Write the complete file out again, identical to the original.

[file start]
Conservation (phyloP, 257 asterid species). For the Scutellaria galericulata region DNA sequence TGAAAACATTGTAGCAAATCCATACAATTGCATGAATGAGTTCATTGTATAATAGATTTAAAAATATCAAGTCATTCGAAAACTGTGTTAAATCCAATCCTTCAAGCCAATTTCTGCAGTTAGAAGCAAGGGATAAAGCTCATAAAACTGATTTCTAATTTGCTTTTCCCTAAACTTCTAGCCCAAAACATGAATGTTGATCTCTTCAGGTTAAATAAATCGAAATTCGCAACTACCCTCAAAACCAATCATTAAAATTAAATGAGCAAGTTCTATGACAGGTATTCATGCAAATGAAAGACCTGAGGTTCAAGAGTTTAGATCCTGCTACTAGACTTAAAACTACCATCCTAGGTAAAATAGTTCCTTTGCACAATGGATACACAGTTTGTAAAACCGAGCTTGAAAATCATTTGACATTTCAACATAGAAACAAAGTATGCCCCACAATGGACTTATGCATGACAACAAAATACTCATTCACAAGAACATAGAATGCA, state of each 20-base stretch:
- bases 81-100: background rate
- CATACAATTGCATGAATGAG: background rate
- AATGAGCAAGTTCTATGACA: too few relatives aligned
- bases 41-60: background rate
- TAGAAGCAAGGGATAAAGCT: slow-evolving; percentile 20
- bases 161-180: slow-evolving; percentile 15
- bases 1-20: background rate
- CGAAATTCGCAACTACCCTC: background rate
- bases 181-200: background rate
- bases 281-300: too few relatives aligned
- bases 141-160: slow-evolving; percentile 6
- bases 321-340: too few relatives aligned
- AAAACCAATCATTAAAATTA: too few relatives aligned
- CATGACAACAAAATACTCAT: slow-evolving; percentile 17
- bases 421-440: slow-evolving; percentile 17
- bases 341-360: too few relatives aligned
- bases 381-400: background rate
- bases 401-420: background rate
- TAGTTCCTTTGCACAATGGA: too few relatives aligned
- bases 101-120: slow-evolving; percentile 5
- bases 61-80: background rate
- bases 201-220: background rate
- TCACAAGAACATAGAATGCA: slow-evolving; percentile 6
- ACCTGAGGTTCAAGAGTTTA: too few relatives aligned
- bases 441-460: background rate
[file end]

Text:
Conservation (phyloP, 257 asterid species). For the Scutellaria galericulata region DNA sequence TGAAAACATTGTAGCAAATCCATACAATTGCATGAATGAGTTCATTGTATAATAGATTTAAAAATATCAAGTCATTCGAAAACTGTGTTAAATCCAATCCTTCAAGCCAATTTCTGCAGTTAGAAGCAAGGGATAAAGCTCATAAAACTGATTTCTAATTTGCTTTTCCCTAAACTTCTAGCCCAAAACATGAATGTTGATCTCTTCAGGTTAAATAAATCGAAATTCGCAACTACCCTCAAAACCAATCATTAAAATTAAATGAGCAAGTTCTATGACAGGTATTCATGCAAATGAAAGACCTGAGGTTCAAGAGTTTAGATCCTGCTACTAGACTTAAAACTACCATCCTAGGTAAAATAGTTCCTTTGCACAATGGATACACAGTTTGTAAAACCGAGCTTGAAAATCATTTGACATTTCAACATAGAAACAAAGTATGCCCCACAATGGACTTATGCATGACAACAAAATACTCATTCACAAGAACATAGAATGCA, state of each 20-base stretch:
- bases 81-100: background rate
- CATACAATTGCATGAATGAG: background rate
- AATGAGCAAGTTCTATGACA: too few relatives aligned
- bases 41-60: background rate
- TAGAAGCAAGGGATAAAGCT: slow-evolving; percentile 20
- bases 161-180: slow-evolving; percentile 15
- bases 1-20: background rate
- CGAAATTCGCAACTACCCTC: background rate
- bases 181-200: background rate
- bases 281-300: too few relatives aligned
- bases 141-160: slow-evolving; percentile 6
- bases 321-340: too few relatives aligned
- AAAACCAATCATTAAAATTA: too few relatives aligned
- CATGACAACAAAATACTCAT: slow-evolving; percentile 17
- bases 421-440: slow-evolving; percentile 17
- bases 341-360: too few relatives aligned
- bases 381-400: background rate
- bases 401-420: background rate
- TAGTTCCTTTGCACAATGGA: too few relatives aligned
- bases 101-120: slow-evolving; percentile 5
- bases 61-80: background rate
- bases 201-220: background rate
- TCACAAGAACATAGAATGCA: slow-evolving; percentile 6
- ACCTGAGGTTCAAGAGTTTA: too few relatives aligned
- bases 441-460: background rate